Note: Tried leaving business cards door to door in my neighborhood, used 380 cards and only got 1 new like on my Facebook. The other way above works better. Also, if you use this strategy, be sure to avoid places where books are on scheduled consignment. That is, the books they have are on the shelves for about 3 months and then the unsold copies are returned to the publisher. These places include Walgreens, CVS, Walmart, KMart, Target, etc. If you choose to do it anyway, be sure to only place your card on 1 copy of each title.

+ Make sure your cover looks good as a small icon. Remember that your book may be listed with several other books, and if your image is out of order, no one will click for more information.

+ Likewise, make sure your business card grabs people’s attention. Plain cards tend to get filed away or thrown away without a second look. Use an eye-catching image (not necessarily of you) and consider printing something unique on the back (an excerpt from a story, images, motivational words, etc.), things that will entice people to keep the card on their desk at work or fridge at home. ($10 for 500 cards)

+ Take control of your online presence by opening an account with Yatedo. This website monitors search engines and can maximize searches by moving sites that are not relevant to you further down the list of search results. It also helps you monitor any negative websites that may affect your online reputation. (FREE)

+ Sign up for Google Alerts ( This will send you an email every time a new website or result appears on Google, and will help you keep tabs on websites that may be illegally selling your book (Thailand, China, and India are notorious destinations for this sort of thing). It also helps you find if someone has posted a review or something about you online that is instantly searchable. (FREE)

+ Get a review. There are many ways to do this – you can pay $400-550 on Kirkus Indie, but remember they may rate you negatively and won’t issue a refund. Another less expensive option is PW Select from Publishers Weekly, which costs $150. However, despite paying them, they may not review it. What you pay with them is the consideration of the review, not a review itself. ($150-550)

+ Consider doing a booktrailer. Many writers are doing this (James Patterson, Dan Brown) and it gives you the opportunity to access the millions of YouTubers. Be sure to tag your video with common search terms (coming soon), plus some very specific terms (knife murder). Do a YouTube search to get an idea of ​​what these are like. (FREE – thousands of dollars)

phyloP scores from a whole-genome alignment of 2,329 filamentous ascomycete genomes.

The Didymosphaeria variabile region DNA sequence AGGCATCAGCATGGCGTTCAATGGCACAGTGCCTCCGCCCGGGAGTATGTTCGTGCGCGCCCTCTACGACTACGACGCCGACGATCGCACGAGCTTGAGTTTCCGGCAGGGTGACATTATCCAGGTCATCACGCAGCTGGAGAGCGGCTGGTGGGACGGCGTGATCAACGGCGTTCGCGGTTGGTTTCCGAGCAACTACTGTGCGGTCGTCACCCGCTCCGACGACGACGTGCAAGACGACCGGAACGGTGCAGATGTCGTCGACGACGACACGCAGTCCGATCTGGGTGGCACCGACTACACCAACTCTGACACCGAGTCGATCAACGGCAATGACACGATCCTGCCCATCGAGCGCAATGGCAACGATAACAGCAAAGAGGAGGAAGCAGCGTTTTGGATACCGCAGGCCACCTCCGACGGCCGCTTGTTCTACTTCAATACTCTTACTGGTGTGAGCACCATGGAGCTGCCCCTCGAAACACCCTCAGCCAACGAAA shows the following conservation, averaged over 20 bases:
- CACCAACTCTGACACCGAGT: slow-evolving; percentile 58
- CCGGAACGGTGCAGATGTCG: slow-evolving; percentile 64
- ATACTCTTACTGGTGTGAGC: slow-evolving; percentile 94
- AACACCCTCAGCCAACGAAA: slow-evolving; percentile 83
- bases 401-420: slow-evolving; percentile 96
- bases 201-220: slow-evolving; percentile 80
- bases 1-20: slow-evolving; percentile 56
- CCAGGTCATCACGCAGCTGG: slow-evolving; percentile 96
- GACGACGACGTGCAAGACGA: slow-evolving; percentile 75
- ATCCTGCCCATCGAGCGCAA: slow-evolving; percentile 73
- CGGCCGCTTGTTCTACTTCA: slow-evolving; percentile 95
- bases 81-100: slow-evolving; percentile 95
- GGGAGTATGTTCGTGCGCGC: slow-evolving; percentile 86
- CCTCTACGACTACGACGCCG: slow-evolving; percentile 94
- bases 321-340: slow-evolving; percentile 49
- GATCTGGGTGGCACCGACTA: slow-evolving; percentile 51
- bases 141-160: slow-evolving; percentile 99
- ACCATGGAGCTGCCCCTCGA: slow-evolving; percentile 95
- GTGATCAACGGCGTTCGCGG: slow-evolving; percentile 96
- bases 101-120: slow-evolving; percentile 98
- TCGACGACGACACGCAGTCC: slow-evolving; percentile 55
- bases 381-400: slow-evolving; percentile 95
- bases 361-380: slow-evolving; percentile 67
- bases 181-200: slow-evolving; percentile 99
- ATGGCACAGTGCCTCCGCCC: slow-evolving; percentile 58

+ Make a press release and send it to local newspapers. This is fast, easy and FREE. Lots of newspapers (and don’t forget the fine print, like your local township newsletter or newspaper). Newspapers need to fill pages, and sometimes the news just isn’t there on any given day. Press releases are used to fill this space, but make sure you follow the proper format or they won’t even consider you. (FREE)

+ Create an Amazon author page (central author). This adds credibility to your work and to you as an author, as well as placing you in search engine results. EVERYONE should do this, even if it hasn’t been released yet! (FREE)

+ Create a Wikipedia article for yourself and/or your publisher. It will take some time to master because you will need to cite sources before it is approved and published, but it will help you rank in search engines and more. It also adds credibility to you as an author, since there aren’t many freelance authors out there. Again, don’t submit a bio that you would put on an Amazon author page. TAKE TIME FOR IT. (FREE)

+ Gifts. These are powerful marketing tools. Make sure the item you are giving away clearly identifies you and your product (book). An excellent and inexpensive option is stickers. I created stickers in the shape of my latest book (cover) that have the title of my book and my name as the author. I bought 24 sheets from Vistaprint (if you order business cards they will offer them at a deep discount, but order only 1 sheet – you’ll see why later). Once you complete your checkout process, Vistaprint will take you to their limited-time offers page, with a clock beginning a 10-minute countdown. When it reaches 0, the offers will no longer be available. This is where you’ll buy more decal sheets at a fraction of the discounted price. The first sheet cost me $5. After paying, each sheet cost me $1.50. You can break them down into individuals and ask the manager of ANY store (though preferably a bookstore) if they’d mind giving each customer one in their bag or whatever, and you can do that with branded pens, pencils or ballpoint pens. whatever. Most managers will, because it seems like they’re the one giving the gift to the customer. ($1.50 -?)

Remember that when you are a writer, you belong to the class of “creative types”. So when it comes to promoting yourself or your work, why use that creativity? There are many options for getting the word out about you or your work, and many of them are free. Now go out and get famous!

Leave a Reply

Your email address will not be published. Required fields are marked *

1 1 1 1 1 1 1 1 1 1 1 1 1 1 1 1 1 1 1 1 1 1 1 1 1 1 1 1 1 1 1 1 1 1 1 1 1 1 1 1 1 1 1 1 1 1 1 1 1 1 1 1 1 1 1 1 1 1 1 1 1 1 1 1 1 1 1 1 1 1 1 1 1 1 1 1 1 1 1 1 1 1 1 1 1 1 1 1 1 1 1 1 1 1 1 1 1 1 1 1 1 1 1 1 1 1 1 1 1 1 1 1 1 1 1 1 1 1 1 1 1 1 1 1 1 1 1 1 1 1 1 1 1 1 1 1 1 1 1 1 1 1 1 1 1 1 1 1 1 1 1 1 1 1 1 1 1 1 1 1 1 1 1 1 1 1 1 1 1 1 1 1 1 1 1 1 1 1 1 1 1 1 1 1 1 1 1 1 1 1 1 1 1 1 1 1 1 1 1 1 1 1